// require some simpletest, touptitestcase dependencies and your's app bootstrap.

class TestSay extends TouptiTestCase {
    public function touptiConf() {
        return array('toupti' => array('route' => 'path/to/routes.php')); }

    public function testSomething() {
        $view = $this->getTouptiResponse()->body;
        $this->assertEqual($view->get('something') ,'whatever');
        $this->assertResponse(array(200)); } }

Ok, but how does it work?

The basics

At first what we were calling Toupti is now a Class used by TouptiRoute middleware who is a kind of url parser and dispatcher.

What is provide here :

  • a middleware runner (MiddlewareStack) which will help you to ordonnanced the pipe to transform the request to a response, and send.
  • a way to easily wrap your own "must do that on every request |& response" without globals or singleton (ok, ok ... there is still some crapy helpers)
  • basic middleware in order to quickly build a simple, basic and understandable mvc (mainly view, controller and http handling facilitise)
  • no coffee, but may be there is some beer in the fridge.

Toupti works from your existing PHP class, provided it extends the Toupti class, and then maps all of its public methods to URL paths.

Fun with routing?

(may need some update)

  • The default setup

    Toupti provides a simple, yet flexible routing engine. It is configured through the $routes array, that you can (should) override to provide better routes in your application.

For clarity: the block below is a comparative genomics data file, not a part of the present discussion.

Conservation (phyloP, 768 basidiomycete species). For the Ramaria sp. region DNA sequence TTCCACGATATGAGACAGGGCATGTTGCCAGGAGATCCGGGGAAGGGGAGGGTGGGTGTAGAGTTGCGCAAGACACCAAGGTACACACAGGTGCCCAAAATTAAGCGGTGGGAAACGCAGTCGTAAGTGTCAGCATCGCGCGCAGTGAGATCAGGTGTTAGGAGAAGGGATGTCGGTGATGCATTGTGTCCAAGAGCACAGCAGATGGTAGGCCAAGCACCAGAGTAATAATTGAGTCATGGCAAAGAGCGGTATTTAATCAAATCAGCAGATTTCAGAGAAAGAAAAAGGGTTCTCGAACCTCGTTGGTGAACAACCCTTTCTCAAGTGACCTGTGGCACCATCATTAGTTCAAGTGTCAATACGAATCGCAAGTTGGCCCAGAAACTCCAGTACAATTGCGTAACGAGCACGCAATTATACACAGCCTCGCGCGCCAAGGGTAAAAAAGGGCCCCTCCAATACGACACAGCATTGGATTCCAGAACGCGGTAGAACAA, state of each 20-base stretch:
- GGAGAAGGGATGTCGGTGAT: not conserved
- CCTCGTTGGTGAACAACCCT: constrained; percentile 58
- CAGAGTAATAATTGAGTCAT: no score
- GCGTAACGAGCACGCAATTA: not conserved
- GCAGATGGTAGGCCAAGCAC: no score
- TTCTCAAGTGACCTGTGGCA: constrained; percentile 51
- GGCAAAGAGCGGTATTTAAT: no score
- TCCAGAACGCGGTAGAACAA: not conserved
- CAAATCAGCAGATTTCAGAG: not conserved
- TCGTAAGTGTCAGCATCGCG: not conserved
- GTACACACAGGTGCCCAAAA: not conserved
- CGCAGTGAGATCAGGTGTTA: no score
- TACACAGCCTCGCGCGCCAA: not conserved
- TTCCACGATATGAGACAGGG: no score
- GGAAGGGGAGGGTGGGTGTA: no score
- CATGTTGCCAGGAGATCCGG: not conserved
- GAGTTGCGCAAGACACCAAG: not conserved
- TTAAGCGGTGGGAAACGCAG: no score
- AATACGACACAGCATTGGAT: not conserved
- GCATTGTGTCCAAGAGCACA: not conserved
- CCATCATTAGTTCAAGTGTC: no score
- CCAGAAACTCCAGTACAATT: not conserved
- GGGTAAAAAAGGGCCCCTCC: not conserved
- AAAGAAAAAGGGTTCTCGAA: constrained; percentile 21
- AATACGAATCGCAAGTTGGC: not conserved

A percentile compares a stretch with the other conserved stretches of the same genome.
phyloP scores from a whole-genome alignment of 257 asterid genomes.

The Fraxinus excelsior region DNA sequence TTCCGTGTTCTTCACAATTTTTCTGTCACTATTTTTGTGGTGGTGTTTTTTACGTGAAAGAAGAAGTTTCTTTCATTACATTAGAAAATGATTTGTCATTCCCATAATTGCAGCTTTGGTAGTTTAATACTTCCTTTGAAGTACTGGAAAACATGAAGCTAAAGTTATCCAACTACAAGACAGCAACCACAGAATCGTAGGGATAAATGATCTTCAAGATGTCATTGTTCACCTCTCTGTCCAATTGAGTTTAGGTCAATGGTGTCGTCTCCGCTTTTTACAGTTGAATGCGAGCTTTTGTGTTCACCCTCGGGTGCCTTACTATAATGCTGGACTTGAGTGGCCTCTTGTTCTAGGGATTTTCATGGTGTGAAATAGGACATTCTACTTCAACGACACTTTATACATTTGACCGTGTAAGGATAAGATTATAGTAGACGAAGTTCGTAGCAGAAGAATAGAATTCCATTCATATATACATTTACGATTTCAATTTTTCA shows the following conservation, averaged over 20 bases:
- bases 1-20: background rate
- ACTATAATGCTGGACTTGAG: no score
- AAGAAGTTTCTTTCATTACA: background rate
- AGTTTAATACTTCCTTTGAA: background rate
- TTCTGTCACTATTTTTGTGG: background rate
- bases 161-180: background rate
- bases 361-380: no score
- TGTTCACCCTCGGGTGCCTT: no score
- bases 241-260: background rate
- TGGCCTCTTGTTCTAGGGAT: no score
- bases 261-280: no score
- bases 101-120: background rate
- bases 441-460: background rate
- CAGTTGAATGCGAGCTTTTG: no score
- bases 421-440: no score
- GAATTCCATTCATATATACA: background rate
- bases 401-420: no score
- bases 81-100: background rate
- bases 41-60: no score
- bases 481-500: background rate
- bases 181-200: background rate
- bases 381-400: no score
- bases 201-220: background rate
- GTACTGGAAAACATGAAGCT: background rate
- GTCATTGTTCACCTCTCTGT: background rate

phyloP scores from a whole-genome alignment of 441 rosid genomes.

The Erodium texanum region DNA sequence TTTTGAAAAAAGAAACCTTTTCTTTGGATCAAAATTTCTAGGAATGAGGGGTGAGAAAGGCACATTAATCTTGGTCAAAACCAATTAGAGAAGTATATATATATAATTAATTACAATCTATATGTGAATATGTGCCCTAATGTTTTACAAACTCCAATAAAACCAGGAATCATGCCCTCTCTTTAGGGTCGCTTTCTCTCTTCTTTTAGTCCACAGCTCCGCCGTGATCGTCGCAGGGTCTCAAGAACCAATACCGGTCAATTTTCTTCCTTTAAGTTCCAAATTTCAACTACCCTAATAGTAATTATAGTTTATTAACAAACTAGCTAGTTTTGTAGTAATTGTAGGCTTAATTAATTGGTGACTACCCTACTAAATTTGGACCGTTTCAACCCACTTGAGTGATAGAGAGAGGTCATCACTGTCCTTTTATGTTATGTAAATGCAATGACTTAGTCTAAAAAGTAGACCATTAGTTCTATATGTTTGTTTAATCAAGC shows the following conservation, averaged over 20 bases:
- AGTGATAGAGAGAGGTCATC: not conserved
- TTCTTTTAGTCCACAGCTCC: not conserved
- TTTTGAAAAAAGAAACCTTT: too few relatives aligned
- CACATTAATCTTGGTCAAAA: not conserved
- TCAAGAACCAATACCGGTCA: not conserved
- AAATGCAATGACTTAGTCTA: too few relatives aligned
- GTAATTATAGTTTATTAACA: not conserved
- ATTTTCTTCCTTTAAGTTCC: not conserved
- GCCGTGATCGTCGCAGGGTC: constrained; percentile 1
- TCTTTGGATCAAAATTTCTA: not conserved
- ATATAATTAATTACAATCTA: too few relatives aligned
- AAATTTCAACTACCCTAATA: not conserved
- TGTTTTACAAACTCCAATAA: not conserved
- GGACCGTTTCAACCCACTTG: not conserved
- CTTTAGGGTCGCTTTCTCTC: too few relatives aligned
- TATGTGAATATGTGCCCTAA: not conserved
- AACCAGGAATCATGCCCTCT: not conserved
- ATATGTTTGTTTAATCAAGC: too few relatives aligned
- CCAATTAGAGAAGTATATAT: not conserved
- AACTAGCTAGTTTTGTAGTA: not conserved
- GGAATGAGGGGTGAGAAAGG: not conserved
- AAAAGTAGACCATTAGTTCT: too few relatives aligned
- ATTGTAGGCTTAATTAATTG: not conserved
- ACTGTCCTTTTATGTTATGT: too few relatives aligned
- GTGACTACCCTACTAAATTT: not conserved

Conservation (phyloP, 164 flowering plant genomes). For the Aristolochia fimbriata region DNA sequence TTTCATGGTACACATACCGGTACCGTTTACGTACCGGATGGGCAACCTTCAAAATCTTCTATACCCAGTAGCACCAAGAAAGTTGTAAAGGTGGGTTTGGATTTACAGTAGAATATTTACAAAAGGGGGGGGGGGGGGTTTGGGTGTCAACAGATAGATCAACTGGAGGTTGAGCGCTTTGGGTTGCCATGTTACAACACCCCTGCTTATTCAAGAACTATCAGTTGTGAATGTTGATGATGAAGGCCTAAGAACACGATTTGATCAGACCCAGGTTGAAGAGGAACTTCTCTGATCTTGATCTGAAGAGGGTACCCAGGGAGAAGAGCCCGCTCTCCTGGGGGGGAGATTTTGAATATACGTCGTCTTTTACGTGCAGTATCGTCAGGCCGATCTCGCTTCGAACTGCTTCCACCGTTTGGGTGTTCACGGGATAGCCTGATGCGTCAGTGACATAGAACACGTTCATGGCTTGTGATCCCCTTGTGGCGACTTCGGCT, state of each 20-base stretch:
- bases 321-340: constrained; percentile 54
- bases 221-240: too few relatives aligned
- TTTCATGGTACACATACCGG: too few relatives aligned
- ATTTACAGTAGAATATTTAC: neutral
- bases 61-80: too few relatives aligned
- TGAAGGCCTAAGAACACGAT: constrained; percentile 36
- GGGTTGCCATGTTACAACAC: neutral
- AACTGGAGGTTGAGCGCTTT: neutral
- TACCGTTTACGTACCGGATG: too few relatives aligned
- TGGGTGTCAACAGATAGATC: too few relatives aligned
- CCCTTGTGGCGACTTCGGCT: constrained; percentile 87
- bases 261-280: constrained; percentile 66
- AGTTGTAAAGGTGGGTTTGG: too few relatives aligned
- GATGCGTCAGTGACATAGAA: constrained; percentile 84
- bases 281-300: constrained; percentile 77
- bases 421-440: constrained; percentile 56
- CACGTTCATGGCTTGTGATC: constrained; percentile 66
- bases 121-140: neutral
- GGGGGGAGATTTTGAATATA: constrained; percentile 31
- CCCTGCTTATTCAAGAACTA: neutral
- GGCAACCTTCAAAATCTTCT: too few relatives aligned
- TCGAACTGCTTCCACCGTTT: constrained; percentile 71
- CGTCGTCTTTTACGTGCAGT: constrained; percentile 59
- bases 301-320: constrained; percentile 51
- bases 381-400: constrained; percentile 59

The default $routes array is:

    $routes = array(''        => 'index',
                    ':action' => ':action');

    The first line maps the path "/" to your action "index". The second line maps the path "/:whatever" to your action ":whatever".

  • Simple named routes

    You can define more complex routes like:

    $routes = array(... ,
                    'say/:what/to/:recipient' => 'dialogue');

    Which will map "/say/something/to/someone" to the dialogue action. Furthermore in dialogue you can access the named parameters through the params attribute:

    public function dialogue()
        $this->params['what'] == 'something';       // true
        $this->params['recipient'] == 'someone';    // true

    Named parameters must strictly match the alphanumeric regex pattern (that is \w for you).